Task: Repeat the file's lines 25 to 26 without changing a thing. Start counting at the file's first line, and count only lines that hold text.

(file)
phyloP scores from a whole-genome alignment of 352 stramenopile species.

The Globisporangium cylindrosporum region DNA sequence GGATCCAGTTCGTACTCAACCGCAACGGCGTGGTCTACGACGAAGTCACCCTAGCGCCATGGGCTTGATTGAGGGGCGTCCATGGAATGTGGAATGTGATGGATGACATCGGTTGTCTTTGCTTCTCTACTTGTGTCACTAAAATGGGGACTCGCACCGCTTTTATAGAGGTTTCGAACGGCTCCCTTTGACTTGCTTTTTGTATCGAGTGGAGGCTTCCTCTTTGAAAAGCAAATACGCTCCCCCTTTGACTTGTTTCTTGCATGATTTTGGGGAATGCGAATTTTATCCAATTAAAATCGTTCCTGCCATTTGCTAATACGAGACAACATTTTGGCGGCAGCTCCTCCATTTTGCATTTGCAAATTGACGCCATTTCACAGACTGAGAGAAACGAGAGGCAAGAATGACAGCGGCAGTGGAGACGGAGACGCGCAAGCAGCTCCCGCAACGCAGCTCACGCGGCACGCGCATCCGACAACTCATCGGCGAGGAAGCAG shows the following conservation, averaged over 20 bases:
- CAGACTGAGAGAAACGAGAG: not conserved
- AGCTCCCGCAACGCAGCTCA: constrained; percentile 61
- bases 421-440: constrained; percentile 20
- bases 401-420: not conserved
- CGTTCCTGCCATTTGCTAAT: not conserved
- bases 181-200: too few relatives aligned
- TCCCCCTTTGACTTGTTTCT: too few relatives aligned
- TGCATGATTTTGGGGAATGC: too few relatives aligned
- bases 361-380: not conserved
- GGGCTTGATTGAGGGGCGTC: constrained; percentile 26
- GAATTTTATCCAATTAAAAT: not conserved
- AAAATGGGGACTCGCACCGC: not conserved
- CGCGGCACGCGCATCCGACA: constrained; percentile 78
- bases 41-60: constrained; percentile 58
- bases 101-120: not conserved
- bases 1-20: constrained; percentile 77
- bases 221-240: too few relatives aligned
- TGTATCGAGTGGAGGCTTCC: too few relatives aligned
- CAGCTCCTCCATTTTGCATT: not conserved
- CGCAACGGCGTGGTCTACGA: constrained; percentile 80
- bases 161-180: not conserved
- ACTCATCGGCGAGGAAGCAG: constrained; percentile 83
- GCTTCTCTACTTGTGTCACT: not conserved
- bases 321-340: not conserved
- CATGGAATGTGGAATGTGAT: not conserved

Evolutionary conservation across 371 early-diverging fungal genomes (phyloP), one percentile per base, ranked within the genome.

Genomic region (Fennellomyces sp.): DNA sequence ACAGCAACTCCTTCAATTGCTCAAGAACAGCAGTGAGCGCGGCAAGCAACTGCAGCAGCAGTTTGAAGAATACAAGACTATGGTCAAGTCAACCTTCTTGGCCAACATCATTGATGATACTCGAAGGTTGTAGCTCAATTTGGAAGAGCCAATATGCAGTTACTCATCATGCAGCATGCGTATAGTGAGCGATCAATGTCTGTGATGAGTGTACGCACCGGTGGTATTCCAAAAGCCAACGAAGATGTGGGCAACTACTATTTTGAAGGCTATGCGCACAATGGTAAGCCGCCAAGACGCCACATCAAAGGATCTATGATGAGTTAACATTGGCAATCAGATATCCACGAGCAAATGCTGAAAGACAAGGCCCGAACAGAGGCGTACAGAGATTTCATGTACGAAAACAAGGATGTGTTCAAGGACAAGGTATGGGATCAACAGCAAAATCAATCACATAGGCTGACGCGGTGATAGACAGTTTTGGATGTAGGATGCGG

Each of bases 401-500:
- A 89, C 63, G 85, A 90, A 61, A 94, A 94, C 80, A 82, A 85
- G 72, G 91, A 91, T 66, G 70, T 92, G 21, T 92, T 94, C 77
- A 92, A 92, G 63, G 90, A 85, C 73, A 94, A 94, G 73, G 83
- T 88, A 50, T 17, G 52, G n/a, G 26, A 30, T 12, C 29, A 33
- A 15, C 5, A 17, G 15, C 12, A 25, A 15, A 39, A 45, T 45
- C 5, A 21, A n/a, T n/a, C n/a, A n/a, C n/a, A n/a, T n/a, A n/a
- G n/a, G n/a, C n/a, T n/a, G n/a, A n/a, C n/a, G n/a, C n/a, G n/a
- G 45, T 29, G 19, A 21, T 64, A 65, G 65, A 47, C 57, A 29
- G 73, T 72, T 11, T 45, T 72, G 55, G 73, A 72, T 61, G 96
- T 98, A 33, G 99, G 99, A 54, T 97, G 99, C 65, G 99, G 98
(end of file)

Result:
- GCTTCTCTACTTGTGTCACT: not conserved
- bases 321-340: not conserved